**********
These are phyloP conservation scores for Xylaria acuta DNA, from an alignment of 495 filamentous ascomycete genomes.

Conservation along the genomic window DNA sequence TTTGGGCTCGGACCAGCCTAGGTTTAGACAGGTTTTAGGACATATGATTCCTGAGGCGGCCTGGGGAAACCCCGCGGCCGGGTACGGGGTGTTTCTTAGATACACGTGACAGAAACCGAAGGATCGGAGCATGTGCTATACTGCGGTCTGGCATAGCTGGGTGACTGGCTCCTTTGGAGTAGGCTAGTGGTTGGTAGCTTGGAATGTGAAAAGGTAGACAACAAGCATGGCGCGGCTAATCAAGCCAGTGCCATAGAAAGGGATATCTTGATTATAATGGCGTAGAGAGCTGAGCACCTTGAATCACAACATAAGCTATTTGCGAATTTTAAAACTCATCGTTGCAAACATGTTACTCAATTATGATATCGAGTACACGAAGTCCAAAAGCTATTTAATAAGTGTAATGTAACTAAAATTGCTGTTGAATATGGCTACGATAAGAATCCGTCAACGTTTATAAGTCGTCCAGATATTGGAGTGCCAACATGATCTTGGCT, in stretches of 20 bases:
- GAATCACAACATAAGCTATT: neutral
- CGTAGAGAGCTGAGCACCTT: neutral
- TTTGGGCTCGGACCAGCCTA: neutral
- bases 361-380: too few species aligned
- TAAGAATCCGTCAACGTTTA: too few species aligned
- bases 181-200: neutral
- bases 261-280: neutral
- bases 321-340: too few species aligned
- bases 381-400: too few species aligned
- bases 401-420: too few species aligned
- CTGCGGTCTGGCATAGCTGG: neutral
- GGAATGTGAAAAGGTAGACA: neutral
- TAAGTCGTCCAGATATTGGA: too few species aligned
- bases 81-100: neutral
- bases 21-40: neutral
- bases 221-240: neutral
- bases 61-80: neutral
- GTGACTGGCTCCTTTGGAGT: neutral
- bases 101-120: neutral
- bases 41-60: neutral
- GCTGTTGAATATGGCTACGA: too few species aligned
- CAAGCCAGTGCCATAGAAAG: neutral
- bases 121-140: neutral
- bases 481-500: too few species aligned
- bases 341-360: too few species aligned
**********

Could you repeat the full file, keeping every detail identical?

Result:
These are phyloP conservation scores for Xylaria acuta DNA, from an alignment of 495 filamentous ascomycete genomes.

Conservation along the genomic window DNA sequence TTTGGGCTCGGACCAGCCTAGGTTTAGACAGGTTTTAGGACATATGATTCCTGAGGCGGCCTGGGGAAACCCCGCGGCCGGGTACGGGGTGTTTCTTAGATACACGTGACAGAAACCGAAGGATCGGAGCATGTGCTATACTGCGGTCTGGCATAGCTGGGTGACTGGCTCCTTTGGAGTAGGCTAGTGGTTGGTAGCTTGGAATGTGAAAAGGTAGACAACAAGCATGGCGCGGCTAATCAAGCCAGTGCCATAGAAAGGGATATCTTGATTATAATGGCGTAGAGAGCTGAGCACCTTGAATCACAACATAAGCTATTTGCGAATTTTAAAACTCATCGTTGCAAACATGTTACTCAATTATGATATCGAGTACACGAAGTCCAAAAGCTATTTAATAAGTGTAATGTAACTAAAATTGCTGTTGAATATGGCTACGATAAGAATCCGTCAACGTTTATAAGTCGTCCAGATATTGGAGTGCCAACATGATCTTGGCT, in stretches of 20 bases:
- GAATCACAACATAAGCTATT: neutral
- CGTAGAGAGCTGAGCACCTT: neutral
- TTTGGGCTCGGACCAGCCTA: neutral
- bases 361-380: too few species aligned
- TAAGAATCCGTCAACGTTTA: too few species aligned
- bases 181-200: neutral
- bases 261-280: neutral
- bases 321-340: too few species aligned
- bases 381-400: too few species aligned
- bases 401-420: too few species aligned
- CTGCGGTCTGGCATAGCTGG: neutral
- GGAATGTGAAAAGGTAGACA: neutral
- TAAGTCGTCCAGATATTGGA: too few species aligned
- bases 81-100: neutral
- bases 21-40: neutral
- bases 221-240: neutral
- bases 61-80: neutral
- GTGACTGGCTCCTTTGGAGT: neutral
- bases 101-120: neutral
- bases 41-60: neutral
- GCTGTTGAATATGGCTACGA: too few species aligned
- CAAGCCAGTGCCATAGAAAG: neutral
- bases 121-140: neutral
- bases 481-500: too few species aligned
- bases 341-360: too few species aligned